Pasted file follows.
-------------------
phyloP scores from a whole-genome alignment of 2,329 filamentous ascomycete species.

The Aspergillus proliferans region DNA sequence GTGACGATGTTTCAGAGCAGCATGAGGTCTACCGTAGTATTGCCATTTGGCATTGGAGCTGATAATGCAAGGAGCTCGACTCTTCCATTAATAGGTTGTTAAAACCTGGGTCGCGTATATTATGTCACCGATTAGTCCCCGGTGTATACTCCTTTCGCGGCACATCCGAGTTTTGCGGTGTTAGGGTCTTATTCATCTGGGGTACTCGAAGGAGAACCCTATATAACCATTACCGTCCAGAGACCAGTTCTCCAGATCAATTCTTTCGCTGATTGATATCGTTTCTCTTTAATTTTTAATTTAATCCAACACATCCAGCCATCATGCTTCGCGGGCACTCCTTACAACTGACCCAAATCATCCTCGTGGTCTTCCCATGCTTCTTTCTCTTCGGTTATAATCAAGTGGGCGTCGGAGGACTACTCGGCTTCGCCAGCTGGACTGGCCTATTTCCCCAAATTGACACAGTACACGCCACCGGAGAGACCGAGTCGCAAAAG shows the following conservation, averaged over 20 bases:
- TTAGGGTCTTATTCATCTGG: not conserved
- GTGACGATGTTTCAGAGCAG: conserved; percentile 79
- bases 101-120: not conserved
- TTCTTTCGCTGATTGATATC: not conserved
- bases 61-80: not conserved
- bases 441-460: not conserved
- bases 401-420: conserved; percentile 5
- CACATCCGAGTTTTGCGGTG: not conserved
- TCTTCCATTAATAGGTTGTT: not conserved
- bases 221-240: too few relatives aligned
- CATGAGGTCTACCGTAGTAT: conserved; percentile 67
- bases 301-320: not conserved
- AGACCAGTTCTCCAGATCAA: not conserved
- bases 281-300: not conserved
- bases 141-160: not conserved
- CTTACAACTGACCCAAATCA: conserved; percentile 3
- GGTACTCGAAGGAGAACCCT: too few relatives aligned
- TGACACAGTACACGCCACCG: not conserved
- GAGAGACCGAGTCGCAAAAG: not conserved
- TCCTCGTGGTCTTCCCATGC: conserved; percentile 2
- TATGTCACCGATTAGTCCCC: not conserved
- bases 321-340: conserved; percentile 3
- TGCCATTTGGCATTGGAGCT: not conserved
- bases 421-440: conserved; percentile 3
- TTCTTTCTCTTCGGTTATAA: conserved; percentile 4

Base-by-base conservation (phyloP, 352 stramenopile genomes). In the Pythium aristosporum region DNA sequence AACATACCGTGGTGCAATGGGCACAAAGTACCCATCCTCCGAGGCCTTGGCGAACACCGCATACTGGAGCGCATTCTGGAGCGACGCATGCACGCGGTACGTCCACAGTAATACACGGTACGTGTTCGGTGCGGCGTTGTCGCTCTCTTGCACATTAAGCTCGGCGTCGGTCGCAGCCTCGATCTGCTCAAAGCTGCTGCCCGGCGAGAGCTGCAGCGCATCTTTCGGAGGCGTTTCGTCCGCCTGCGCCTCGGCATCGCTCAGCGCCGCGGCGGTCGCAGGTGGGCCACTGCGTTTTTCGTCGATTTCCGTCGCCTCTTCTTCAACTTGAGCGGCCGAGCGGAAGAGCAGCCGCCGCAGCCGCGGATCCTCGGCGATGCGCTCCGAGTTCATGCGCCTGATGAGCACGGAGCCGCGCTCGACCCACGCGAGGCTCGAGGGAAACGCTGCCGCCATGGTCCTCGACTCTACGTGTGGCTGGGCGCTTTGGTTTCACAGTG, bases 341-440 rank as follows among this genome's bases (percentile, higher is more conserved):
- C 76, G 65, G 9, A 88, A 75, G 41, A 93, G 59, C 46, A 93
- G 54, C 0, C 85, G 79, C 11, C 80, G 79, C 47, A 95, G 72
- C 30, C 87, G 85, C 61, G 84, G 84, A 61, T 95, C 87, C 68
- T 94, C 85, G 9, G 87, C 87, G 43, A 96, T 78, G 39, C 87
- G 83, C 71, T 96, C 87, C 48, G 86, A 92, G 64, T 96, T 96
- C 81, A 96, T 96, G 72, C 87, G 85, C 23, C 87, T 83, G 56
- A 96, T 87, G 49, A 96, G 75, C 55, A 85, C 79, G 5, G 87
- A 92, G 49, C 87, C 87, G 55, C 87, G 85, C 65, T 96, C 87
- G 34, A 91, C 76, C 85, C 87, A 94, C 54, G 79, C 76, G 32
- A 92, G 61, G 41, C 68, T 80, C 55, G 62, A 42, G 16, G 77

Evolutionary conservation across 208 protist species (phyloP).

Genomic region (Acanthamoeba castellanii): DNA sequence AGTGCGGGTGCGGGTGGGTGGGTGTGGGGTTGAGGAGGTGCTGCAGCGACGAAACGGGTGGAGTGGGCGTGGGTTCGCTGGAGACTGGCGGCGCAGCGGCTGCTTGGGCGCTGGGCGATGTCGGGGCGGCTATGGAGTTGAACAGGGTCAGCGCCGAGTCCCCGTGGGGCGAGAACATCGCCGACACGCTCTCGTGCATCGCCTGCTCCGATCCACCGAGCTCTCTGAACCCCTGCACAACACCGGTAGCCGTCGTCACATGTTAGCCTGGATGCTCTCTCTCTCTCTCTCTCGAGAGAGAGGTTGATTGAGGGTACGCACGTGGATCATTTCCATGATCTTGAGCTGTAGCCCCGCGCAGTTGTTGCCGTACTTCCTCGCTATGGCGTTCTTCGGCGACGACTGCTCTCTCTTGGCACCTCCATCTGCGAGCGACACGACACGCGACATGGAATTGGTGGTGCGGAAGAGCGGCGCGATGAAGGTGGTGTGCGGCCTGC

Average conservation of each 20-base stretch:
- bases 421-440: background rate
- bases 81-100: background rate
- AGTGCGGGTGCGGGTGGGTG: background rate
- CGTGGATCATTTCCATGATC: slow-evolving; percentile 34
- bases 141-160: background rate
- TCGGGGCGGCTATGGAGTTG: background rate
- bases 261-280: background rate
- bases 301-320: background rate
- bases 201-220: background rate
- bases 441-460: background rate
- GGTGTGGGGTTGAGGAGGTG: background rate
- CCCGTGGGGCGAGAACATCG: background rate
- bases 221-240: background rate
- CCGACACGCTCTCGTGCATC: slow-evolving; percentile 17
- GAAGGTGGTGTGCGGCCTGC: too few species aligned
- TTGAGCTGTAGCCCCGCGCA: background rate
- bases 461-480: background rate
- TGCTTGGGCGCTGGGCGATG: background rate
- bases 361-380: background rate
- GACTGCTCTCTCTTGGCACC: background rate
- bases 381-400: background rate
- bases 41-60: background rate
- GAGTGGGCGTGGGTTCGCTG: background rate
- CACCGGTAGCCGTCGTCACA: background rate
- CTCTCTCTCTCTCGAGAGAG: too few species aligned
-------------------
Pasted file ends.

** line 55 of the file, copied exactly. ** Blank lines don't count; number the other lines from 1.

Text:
- CCGACACGCTCTCGTGCATC: slow-evolving; percentile 17